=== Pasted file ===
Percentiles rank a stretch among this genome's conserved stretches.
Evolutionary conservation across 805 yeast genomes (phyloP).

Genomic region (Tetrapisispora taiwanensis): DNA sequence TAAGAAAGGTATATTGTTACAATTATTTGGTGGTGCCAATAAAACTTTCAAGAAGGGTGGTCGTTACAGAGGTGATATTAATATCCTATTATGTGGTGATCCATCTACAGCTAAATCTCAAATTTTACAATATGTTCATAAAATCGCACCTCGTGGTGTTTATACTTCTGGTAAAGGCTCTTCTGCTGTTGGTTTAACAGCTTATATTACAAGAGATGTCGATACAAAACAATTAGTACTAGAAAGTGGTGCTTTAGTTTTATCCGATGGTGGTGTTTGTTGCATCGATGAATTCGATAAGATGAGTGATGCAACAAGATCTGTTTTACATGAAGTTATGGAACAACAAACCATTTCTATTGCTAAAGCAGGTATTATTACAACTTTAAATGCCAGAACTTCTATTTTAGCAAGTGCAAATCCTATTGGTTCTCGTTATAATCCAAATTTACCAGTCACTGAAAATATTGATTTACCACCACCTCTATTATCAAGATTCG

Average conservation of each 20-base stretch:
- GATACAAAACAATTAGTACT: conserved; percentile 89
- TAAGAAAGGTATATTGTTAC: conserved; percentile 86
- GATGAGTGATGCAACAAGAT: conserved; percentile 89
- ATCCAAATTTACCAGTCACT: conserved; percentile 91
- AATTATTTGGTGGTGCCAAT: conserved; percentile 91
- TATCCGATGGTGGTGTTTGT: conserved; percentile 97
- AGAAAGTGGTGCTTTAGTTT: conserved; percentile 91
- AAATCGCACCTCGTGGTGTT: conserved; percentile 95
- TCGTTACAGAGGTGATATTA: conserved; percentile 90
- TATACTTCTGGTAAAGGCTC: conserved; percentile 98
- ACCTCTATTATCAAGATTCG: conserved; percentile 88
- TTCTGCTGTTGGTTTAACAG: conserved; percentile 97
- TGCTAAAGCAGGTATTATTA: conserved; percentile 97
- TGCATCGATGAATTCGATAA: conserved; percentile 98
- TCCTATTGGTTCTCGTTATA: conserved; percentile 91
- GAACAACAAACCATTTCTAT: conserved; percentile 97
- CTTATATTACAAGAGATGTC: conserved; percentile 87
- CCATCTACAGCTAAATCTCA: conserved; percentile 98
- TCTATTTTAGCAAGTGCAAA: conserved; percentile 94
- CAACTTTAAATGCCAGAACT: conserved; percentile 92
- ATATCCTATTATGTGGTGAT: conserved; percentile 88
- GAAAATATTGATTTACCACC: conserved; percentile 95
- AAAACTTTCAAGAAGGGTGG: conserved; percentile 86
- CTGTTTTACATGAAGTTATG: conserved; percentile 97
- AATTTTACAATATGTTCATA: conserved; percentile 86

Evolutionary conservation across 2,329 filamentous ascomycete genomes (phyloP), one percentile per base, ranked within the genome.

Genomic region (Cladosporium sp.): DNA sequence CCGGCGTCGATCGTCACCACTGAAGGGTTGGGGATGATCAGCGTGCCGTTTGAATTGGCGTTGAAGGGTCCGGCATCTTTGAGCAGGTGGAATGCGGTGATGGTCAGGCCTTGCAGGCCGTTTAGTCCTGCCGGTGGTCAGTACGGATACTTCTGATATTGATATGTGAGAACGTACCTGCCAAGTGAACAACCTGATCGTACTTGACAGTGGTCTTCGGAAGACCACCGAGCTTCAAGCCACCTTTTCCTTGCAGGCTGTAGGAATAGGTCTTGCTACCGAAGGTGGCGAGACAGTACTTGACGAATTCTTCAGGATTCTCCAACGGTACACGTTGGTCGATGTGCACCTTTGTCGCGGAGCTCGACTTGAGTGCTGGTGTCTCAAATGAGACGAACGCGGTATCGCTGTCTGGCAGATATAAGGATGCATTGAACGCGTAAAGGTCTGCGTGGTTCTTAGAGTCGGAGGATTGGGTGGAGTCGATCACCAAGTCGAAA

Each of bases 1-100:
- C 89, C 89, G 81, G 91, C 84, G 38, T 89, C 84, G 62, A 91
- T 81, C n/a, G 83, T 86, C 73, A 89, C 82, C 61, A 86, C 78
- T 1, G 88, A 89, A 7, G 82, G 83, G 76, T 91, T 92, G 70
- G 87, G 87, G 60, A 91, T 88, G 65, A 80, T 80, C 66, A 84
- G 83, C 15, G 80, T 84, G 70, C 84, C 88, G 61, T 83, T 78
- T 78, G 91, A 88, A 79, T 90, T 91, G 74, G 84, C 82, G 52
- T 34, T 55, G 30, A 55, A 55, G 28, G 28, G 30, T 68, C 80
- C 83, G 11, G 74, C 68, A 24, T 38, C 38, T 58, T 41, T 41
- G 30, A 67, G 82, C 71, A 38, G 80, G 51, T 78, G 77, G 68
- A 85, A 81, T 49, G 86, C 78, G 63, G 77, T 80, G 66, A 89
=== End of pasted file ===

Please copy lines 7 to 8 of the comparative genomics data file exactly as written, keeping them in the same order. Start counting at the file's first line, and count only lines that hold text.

- GATGAGTGATGCAACAAGAT: conserved; percentile 89
- ATCCAAATTTACCAGTCACT: conserved; percentile 91